May 21, 2024
Ict

Advanced Video Coding: The Future of Video Compression


Advanced Video Coding or AVC, also commonly known as H.264, has revolutionized the video compression landscape and become one of the most widely used video coding standards. Let’s take a deeper look at AVC and understand how it has enabled higher quality video experiences across a wide range of applications.

History and Development of AVC

Advanced Video Coding (AVC) was developed jointly by the ISO/IEC Moving Picture Experts Group (MPEG) and ITU-T Video Coding Experts Group (VCEG) standards groups and finalized in May 2003. The collaboration between these international standardization bodies aimed to produce a high performance video compression standard with significantly better compression than prior standards. The development process took around 5 years with participation from major technology companies and research institutions.

AVC incorporates many innovative compression techniques that have substantially improved compression efficiency compared to its predecessors. Some of the key coding tools in AVC include smaller block-based motion compensation, variable block-size transform, in-loop deblocking filter, entropy coding of residual data and more. These improvements have allowed AVC to achieve 50% better compression than MPEG-2 and H.263, enabling higher quality video at lower bitrates.

Widespread Adoption Across Industries

The superior compression capabilities of AVC have led to its widespread adoption across industries for video delivery and storage applications. It is used for streaming video on websites and OTT platforms, video calling on smartphones and computers, video broadcasting, video surveillance, video discs like Blu-ray, video conferencing systems and more. AVC/H.264 is integrated into modern devices, software and web browsers, allowing seamless playback of videos compressed in this format.

Some key applications and platforms that use AVC include:

– YouTube videos: AVC is the dominant format for video uploads and streams on YouTube. Its compression efficiency supports high resolution videos at reasonable bitrates.

– IPTV/OTT video services: Leading providers like Netflix, Amazon Prime Video, Hotstar etc. rely on AVC to deliver HD and 4K video over bandwidth constrained networks.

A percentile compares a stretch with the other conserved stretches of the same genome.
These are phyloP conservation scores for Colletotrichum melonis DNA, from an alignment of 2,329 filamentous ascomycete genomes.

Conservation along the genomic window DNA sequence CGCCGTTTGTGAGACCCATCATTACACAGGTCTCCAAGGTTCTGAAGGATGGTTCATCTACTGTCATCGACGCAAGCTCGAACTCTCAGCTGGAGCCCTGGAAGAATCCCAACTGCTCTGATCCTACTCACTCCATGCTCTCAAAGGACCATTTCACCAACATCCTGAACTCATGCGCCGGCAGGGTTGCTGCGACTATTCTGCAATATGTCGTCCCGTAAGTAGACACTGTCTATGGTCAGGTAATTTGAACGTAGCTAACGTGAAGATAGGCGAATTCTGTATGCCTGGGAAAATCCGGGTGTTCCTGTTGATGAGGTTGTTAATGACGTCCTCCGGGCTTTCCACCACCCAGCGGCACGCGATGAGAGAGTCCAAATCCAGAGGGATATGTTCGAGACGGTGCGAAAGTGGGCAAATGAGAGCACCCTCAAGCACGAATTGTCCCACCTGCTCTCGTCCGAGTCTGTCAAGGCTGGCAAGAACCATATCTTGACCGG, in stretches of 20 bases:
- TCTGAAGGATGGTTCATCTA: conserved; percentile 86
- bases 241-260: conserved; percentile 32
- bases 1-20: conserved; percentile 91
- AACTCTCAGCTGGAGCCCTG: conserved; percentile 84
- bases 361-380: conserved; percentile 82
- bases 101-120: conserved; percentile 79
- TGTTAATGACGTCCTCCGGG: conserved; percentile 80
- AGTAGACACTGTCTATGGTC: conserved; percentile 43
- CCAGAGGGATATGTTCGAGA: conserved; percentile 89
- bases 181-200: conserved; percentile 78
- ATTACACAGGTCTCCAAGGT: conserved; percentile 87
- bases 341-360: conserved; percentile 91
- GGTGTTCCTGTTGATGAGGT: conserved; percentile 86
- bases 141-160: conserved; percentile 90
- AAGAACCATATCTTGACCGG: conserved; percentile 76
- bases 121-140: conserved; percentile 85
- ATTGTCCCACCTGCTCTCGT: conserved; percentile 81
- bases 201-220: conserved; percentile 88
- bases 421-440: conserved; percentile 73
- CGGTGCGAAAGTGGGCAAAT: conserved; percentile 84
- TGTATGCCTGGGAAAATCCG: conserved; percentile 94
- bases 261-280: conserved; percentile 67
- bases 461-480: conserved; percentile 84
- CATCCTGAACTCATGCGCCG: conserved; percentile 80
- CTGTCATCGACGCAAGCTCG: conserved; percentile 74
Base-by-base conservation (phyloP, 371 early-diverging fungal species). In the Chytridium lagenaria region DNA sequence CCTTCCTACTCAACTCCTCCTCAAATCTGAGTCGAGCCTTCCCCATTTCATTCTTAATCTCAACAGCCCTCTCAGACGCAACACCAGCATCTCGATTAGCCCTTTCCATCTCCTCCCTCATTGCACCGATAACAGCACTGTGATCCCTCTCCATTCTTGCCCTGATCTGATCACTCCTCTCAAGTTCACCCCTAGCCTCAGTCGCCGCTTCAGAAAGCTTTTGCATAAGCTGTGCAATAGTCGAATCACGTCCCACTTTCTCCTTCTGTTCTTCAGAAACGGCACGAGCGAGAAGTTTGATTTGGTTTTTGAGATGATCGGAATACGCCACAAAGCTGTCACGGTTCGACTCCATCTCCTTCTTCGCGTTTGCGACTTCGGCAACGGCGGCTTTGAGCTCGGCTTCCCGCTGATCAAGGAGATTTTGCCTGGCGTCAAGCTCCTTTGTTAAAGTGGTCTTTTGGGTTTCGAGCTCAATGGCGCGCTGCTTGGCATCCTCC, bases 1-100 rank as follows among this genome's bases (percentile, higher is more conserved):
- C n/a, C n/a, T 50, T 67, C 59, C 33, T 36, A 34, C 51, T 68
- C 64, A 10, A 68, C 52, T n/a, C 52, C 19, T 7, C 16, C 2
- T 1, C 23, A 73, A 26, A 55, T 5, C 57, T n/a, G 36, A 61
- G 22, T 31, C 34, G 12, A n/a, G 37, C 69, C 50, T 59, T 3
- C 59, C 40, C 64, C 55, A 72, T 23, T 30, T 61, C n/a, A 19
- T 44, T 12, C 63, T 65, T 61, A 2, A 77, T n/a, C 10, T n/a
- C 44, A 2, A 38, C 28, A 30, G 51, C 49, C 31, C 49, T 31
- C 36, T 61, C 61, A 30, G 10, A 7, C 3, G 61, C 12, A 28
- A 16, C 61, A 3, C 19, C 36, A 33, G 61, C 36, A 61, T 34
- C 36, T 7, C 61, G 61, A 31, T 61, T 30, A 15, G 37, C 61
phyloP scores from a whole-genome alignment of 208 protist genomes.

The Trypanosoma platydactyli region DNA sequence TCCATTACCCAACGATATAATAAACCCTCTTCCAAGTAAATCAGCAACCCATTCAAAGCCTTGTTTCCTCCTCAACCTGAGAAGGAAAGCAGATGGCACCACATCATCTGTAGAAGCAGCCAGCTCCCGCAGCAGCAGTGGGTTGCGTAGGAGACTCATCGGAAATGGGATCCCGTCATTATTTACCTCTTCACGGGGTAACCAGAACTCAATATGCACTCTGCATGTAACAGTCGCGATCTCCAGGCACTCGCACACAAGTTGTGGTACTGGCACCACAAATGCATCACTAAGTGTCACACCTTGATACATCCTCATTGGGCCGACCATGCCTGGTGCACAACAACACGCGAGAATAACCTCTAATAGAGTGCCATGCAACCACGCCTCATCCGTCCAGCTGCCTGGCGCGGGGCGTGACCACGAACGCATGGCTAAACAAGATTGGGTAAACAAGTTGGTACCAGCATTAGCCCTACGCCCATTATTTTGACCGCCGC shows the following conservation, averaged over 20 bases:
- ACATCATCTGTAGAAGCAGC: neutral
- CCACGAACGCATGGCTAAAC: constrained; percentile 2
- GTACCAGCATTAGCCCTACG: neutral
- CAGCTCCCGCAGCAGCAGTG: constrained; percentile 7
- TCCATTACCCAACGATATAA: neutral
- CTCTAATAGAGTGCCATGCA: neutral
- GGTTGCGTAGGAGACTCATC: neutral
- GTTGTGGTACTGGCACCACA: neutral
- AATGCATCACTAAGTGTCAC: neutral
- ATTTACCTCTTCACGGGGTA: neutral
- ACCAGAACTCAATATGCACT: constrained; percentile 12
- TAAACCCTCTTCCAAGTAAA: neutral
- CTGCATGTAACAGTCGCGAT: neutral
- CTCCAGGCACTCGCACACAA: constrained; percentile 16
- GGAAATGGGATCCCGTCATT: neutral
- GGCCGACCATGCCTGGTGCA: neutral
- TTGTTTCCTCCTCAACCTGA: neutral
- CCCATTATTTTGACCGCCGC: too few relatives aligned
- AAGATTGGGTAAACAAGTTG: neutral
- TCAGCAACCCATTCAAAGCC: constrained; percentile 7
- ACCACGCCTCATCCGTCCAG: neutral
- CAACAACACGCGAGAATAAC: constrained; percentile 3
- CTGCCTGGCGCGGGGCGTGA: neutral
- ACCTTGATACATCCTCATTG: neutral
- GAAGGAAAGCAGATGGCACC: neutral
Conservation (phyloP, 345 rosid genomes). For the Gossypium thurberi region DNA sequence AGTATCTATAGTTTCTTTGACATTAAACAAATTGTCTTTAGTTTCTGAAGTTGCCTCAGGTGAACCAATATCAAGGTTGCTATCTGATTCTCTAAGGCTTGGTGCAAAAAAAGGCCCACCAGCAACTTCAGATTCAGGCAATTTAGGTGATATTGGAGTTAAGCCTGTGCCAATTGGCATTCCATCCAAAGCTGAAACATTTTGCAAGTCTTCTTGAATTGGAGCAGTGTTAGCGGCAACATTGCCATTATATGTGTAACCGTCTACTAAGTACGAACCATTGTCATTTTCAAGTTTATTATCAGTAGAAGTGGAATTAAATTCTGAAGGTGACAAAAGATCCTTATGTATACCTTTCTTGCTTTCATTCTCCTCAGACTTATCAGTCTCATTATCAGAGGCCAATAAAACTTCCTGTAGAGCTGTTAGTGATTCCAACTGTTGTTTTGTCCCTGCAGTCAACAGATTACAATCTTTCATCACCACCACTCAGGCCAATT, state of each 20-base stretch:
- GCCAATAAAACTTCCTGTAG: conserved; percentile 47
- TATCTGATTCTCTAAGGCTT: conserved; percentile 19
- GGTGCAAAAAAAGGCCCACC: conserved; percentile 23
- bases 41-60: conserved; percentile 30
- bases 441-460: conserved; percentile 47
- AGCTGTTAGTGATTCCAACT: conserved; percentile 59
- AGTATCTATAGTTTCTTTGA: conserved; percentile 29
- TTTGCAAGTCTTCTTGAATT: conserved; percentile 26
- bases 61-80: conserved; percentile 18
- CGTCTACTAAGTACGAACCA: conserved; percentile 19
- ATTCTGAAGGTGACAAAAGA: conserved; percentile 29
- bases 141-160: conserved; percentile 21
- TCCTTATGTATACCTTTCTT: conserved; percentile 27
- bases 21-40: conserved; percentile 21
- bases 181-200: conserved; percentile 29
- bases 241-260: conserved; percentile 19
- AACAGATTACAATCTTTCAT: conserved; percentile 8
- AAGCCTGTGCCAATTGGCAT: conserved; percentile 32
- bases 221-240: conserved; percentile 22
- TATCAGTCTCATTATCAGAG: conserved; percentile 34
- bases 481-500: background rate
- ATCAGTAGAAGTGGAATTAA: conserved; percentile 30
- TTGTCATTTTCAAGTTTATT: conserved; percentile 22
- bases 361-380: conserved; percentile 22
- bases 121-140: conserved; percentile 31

– Blu-ray Disc: AVC with MPEG-4 AVC/H.264 High Profile is the compression standard specified for high definition optical disc formats like Blu-ray.

– Broadcast television: Many digital TV systems around the world have adopted AVC/H.264 for delivery of HD and Ultra HD content via terrestrial, satellite and cable networks.

– Video Surveillance: AVC enabled high resolution, network-based video surveillance installations in cities, public places, enterprises etc.

Its ubiquitous support across platforms has made AVC an indispensable video coding standard powering video applications and services worldwide. The heritage of AVC will carry forward to future video coding technologies as well.

Evolution of AVC – HEVC and Beyond

While AVC brought dramatic improvements over prior standards, the demands of higher resolutions, VR/360 video and other new formats required even greater efficiencies. This led to the development of the High Efficiency Video Coding (HEVC) standard finalized in 2013.

HEVC offers around 50% better compression efficiency than AVC for the same level of quality, especially at higher resolutions. Some of the innovative techniques incorporated in HEVC include smaller coding tree units, predictor refinement, transform skipping and more sophisticated entropy coding.

HEVC is now being adopted across industries for streaming 8K, 360-degree video and other emerging use cases, complementing the role played by AVC for HD content. Many services are also transitioning HD libraries to HEVC to save storage and bandwidth.

Looking ahead, ongoing standardization efforts are focused on extensions of HEVC likescreen content coding, omnidirectional media coding and future video coding (FVC). FVC aims to deliver another 50% improvement over HEVC through advanced tools like parameterization of block partitioning, adaptive loop filters and increased parallelism support. These future standards will propel the evolution of immersive media and other applications.

Conclusion

Advanced Video Coding (AVC) revolutionized video compression and has remained the dominant standard for the last two decades, enabling the growth of the video industry. Its widespread adoption reflects the unparalleled compression gains and industry backing it delivers. While HEVC is now taking over for higher resolutions use cases, the innovative foundation laid by AVC will continue to influenceCompression innovation going ahead as technology moves towards 8K, holography and beyond. AVC will surely be regarded as one of the most impactful and widely used standards in video history for its role in advancing multimedia experiences globally.

*Note:
1. Source: Coherent Market Insights, Public sources, Desk research
2. We have leveraged AI tools to mine information and compile it